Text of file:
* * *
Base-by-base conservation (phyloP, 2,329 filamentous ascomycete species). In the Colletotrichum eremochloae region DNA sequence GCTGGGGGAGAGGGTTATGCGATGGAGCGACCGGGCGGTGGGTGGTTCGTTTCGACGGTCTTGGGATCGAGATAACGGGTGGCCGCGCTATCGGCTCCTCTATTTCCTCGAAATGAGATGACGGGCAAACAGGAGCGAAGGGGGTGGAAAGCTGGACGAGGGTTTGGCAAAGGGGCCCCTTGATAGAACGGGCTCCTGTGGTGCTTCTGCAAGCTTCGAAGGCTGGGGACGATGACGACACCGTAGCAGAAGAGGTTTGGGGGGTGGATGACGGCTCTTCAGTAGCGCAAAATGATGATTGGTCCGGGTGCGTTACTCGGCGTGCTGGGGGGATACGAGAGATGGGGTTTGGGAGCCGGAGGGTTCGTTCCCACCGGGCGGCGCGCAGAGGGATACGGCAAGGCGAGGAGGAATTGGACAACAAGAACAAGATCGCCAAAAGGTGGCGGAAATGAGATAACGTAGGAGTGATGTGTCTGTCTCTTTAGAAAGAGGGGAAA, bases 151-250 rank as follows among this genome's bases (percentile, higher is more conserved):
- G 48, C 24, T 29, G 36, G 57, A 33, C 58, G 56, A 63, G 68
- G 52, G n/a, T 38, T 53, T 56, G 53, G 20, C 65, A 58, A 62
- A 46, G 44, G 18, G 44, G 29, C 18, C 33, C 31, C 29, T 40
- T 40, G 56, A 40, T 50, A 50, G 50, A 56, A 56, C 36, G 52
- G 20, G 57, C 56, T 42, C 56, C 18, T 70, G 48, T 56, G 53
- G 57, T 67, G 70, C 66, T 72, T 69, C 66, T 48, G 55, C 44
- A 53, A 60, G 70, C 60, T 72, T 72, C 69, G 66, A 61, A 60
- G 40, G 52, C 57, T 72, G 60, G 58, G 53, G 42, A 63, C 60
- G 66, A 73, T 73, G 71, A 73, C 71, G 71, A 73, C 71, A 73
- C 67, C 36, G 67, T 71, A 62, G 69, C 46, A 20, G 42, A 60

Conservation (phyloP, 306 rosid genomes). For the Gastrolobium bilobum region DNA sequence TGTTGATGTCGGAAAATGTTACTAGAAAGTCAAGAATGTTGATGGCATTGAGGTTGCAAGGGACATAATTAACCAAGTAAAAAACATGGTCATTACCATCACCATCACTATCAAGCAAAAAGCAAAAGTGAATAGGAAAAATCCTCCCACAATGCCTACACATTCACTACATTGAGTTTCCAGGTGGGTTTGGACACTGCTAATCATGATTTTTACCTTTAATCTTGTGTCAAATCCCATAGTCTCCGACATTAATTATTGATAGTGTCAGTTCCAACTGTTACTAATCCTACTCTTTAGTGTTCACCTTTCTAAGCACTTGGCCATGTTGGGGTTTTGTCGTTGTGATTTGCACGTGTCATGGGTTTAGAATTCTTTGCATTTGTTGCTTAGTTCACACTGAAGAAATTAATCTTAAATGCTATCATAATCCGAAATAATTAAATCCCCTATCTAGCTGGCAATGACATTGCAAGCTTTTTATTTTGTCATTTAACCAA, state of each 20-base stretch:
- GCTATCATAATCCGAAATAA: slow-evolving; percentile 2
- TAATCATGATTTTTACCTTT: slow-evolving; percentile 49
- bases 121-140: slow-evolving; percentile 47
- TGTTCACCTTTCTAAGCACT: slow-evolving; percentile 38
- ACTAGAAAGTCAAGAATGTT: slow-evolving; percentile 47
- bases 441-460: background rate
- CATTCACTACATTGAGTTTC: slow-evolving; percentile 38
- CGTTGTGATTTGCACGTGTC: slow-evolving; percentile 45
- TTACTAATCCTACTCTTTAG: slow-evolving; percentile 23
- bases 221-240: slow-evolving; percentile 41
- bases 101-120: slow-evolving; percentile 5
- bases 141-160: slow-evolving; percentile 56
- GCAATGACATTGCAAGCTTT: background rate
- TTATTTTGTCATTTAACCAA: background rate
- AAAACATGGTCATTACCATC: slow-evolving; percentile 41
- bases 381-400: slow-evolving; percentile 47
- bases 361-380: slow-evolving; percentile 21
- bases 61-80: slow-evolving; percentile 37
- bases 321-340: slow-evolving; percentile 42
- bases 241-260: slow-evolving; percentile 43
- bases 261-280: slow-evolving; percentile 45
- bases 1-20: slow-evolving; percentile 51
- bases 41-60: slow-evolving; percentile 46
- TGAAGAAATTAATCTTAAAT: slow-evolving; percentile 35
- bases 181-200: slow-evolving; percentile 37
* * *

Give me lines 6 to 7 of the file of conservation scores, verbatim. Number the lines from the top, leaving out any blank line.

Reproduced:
- G 20, G 57, C 56, T 42, C 56, C 18, T 70, G 48, T 56, G 53
- G 57, T 67, G 70, C 66, T 72, T 69, C 66, T 48, G 55, C 44